Re: Tracking RFSs as bugs
I wanted to comment on this thread, but for some reason, it always fell
off my radar. No more!
Ansgar Burchardt <firstname.lastname@example.org> writes:
> I do not sponsor very much,
While I don't sponsor at all at the moment, because I'm not a DD right
now, if and when I become one, I do wish to sponsor from time to
time. And until then, I wish to occassionally contribute with package
Hopefully my input, despite these shortcomings, will be useful.
> but I am a bit unhappy about having comment possibilities on both
> mentors.d.n and the mailing list with information not forwarded.
Whatever happens, the end result should be that comments would be
visible on all commonly used places: on this list, and on mentors.d.n
(possibly including the BTS, my personal preference).
> This results in duplicate work (for example I reviewed a package that
> already had a review on mentors.d.n pointing out the same issues).
Even worse is the case where issues are pointed out in one place, and
the package gets uploaded nevertheless, because another sponsor did not
spot the same mistake, and didn't check
> Which system we end up using, I do not really care about, but I would
> prefer if it was accessible by mail (for both reading and writing
Same opinions here. Mail allows me to tag, mark and otherwise sort the
stuff I want to review, or find interesting. Doing the same on the web
is far more painful (and for that reason, I don't even attempt to do
> For a BTS-based workflow as proposed I had these ideas (based on ,
> but without using usertags to keep things a bit simpler):
> - A new pseudo-package mentors.debian.org (or whatever) is created; the
> maintainer is set to email@example.com so all bug mail is sent to
> - New requests should use "RFS: <package>/<version>"; maybe with
> "[NEW]" appended for packages not yet in the archive.
> It might be helpful to have mentors.d.n be able to file them (on
> manual request).
> - Comments are sent to the BTS. Tags are used as follows:
> - moreinfo: Open questions or changes are required before an upload.
> - confirmed: Somebody did review the package and thinks it is okay.
> (Not needed when the package is directly uploaded.)
> - pending (closing the bug): Somebody will (did) upload the package
> (no further changes required).
I like this.
> - mentors.d.n automatically closes RFS bugs for uploaded packages or
> packages that were removed from there. It may also automatically
> close inactive bugs.
Apart from closing inactive bugs automatically, I believe this is a good
Some non-trivial packages might take some time to review, especially if
it turns out there are some issues that need to be solved upstream
before an upload can happen (ie, packaging is spot-on, and perfect, but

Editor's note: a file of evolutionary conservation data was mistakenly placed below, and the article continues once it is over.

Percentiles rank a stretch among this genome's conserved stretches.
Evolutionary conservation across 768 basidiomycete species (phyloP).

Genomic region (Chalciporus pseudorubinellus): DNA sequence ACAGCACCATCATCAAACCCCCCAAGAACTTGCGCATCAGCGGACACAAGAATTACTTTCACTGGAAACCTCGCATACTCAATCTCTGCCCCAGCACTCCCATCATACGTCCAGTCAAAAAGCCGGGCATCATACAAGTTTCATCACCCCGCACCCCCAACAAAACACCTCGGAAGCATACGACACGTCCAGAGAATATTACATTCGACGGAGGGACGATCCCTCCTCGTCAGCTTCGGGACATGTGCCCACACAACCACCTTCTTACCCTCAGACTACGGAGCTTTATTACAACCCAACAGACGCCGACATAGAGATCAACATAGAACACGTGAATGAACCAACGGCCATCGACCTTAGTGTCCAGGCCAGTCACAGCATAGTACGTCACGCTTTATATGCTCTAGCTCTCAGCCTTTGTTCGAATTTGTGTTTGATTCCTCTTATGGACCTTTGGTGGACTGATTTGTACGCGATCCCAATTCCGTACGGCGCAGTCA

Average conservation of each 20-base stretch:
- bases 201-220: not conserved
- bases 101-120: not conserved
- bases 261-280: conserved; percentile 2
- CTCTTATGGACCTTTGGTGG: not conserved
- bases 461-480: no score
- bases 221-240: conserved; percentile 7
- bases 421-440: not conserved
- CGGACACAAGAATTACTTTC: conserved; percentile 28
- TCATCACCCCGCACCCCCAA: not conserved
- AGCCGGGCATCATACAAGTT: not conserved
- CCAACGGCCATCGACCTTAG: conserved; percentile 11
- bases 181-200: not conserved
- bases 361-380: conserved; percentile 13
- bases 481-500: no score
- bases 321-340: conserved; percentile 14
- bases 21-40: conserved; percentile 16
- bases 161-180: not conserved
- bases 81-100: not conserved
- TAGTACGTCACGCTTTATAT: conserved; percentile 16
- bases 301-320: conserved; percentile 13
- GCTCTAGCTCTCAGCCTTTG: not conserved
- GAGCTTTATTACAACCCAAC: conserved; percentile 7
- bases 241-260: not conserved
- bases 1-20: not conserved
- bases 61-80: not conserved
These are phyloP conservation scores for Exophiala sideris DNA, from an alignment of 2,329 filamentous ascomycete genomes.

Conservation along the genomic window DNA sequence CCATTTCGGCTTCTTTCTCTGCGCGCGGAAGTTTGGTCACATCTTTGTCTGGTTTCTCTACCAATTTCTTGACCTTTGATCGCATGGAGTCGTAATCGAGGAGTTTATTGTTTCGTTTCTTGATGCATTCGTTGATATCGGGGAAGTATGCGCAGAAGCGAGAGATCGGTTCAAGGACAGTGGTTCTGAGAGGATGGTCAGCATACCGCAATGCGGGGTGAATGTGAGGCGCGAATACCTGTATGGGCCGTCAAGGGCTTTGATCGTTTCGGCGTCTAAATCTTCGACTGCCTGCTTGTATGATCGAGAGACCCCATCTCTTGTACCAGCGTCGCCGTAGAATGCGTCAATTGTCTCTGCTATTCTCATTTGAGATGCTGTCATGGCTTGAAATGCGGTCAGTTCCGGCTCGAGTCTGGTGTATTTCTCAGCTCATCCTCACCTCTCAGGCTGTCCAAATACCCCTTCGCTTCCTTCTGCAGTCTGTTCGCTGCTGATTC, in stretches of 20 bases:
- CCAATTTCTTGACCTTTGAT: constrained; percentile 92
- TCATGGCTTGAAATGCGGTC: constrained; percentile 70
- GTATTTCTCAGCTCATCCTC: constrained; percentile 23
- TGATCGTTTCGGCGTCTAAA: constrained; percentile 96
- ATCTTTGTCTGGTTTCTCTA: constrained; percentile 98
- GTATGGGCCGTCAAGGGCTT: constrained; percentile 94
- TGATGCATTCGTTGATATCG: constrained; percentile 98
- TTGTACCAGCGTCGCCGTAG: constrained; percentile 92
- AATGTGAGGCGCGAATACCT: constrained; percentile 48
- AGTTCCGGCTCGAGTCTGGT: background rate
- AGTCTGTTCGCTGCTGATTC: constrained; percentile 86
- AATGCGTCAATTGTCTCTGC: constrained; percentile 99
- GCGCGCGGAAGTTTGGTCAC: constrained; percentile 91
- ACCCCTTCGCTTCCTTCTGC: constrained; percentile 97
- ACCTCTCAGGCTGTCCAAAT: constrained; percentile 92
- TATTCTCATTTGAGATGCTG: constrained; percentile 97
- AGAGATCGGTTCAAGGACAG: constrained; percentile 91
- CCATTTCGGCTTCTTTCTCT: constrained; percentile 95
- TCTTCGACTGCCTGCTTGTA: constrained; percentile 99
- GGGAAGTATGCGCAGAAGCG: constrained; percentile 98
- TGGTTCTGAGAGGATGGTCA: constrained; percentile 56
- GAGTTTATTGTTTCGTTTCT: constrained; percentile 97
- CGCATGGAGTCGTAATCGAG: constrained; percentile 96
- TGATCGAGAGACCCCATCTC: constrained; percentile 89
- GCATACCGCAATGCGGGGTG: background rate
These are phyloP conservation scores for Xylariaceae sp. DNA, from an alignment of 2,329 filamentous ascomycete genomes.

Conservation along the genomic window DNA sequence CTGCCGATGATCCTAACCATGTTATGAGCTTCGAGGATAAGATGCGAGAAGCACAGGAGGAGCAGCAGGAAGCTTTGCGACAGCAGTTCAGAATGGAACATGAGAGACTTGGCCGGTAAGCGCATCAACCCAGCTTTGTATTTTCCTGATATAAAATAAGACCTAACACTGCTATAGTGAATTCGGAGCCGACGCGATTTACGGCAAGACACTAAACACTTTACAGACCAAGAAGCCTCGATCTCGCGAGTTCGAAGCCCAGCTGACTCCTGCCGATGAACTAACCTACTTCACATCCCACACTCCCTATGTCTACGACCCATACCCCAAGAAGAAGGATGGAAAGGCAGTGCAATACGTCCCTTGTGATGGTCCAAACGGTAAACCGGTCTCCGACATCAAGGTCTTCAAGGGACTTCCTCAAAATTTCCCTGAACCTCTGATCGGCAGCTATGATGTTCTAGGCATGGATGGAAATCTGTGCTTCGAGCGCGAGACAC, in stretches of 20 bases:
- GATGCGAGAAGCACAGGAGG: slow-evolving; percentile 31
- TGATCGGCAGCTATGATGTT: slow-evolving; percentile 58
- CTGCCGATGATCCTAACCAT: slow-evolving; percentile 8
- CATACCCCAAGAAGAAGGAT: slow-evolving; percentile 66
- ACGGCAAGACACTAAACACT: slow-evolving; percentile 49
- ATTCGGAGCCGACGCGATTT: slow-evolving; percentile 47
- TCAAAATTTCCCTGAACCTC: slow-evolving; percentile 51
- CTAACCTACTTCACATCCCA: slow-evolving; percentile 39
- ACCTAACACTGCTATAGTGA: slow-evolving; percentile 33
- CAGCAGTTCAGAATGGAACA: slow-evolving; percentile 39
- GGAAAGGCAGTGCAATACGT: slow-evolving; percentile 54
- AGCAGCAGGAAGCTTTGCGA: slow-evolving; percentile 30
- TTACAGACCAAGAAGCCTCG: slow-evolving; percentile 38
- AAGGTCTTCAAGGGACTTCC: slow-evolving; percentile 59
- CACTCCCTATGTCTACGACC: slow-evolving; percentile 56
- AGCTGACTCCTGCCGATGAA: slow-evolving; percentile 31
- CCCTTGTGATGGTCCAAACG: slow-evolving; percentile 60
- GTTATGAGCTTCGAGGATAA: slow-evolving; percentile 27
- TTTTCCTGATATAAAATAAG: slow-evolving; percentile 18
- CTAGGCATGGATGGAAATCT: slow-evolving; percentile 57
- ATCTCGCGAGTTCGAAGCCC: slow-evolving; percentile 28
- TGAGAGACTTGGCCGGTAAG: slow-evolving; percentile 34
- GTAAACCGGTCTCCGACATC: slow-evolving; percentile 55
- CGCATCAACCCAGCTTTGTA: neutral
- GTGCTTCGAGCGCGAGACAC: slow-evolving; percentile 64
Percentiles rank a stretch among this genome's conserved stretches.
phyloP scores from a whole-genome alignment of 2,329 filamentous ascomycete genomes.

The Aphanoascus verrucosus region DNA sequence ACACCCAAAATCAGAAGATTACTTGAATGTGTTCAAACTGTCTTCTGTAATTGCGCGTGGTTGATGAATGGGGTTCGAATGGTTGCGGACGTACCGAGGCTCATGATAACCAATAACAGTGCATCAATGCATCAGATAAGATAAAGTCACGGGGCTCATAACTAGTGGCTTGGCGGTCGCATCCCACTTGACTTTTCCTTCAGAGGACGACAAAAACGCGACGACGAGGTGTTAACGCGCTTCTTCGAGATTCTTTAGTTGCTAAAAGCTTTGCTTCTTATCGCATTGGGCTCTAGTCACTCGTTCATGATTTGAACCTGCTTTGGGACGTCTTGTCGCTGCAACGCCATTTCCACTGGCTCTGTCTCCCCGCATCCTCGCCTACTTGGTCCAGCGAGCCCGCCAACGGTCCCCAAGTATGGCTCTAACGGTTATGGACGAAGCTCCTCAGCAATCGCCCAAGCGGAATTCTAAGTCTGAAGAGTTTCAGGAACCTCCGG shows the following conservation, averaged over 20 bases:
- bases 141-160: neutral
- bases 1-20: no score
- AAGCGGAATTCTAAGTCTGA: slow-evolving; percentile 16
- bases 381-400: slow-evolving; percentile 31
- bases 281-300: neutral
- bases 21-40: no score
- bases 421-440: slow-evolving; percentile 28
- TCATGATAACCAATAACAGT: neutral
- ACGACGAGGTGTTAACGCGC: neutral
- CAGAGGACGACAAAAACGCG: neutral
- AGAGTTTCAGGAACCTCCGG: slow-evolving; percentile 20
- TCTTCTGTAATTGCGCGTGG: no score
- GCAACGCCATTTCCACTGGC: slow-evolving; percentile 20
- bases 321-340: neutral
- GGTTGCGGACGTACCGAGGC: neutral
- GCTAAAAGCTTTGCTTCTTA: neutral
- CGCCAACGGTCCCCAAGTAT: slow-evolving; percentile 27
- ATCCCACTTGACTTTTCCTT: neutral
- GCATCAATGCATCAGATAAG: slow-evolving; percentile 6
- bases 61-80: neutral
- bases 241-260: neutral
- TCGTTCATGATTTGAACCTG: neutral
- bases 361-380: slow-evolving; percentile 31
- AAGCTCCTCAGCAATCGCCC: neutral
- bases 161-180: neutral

upstream needs to clarify a license, for example).
I think it's worth having that RFS bug still open, and pinging it once
in a while only adds noise. Closing it, and opening a new one (or
reopening the same) would only be noise, in my opinion.
Instead, I'd propose using the "pending" tag for this case. Packages
that get uploaded can be closed with mailing -done@ (and if the
sponsoring process involves fixing a few issues, the bug can even be
closed with the changelog).
With using 'pending', it would be possible to filter out uninteresting
requests, and everyone's staisfied.
> It would still be possible to provide a web interface for comments on
> mentors.d.n: it would just create a mail to the BTS and also set the
> appropriate tags.
Instead of mentors.d.n automatically doing the mail (which would be a
dumbed-down web interface to the BTS), it would in my opinion, be better
if it had the appropriate mailto: links instead, and provide a read-only
interface to the comments only.
But all in all, once I'm a DD again, I'd love to have sponsoring support
in the BTS. I know and love that thing, and use it daily anyway, it
would be a huge improvement over the current status quo, even if
mentors.d.n would not have explicit support for it at first:
* The BTS provides a familiar interface for DDs, one that can be easily
archived, tagged and otherwise sorted.
* It provides a web interface, ability to download full RFS 'sessions'
* One can subscribe to specific RFS bugs, and collaborate with other
reviewers easily, as it all ends up in the same place.
* This latter feature also makes it easier to notice replies. When one
has a huge volume of mail to go through daily (hi lkml, bugs-dist,
devel, mentors, devel-changes and a whole lot of other lists.. ;), it
helps if I could subscribe to RFS requests I reviewed, so I
immediately see if I get a response, without having to write specific
filters for this case, or look into my mentors folder.
...and I don't see a downside of using the BTS, apart from making some
minor noise on -devel-changes and -bugs-dist perhaps. But the amount of
RFS traffic is going to be very minor noise, compared to the volume
those lists have now.
Being subscribed to both -bugs-dist and -devel-changes among other high
volume lists, I wouldn't mind the extra "noise" to be honest. Probably
wouldn't even notice the difference in volume.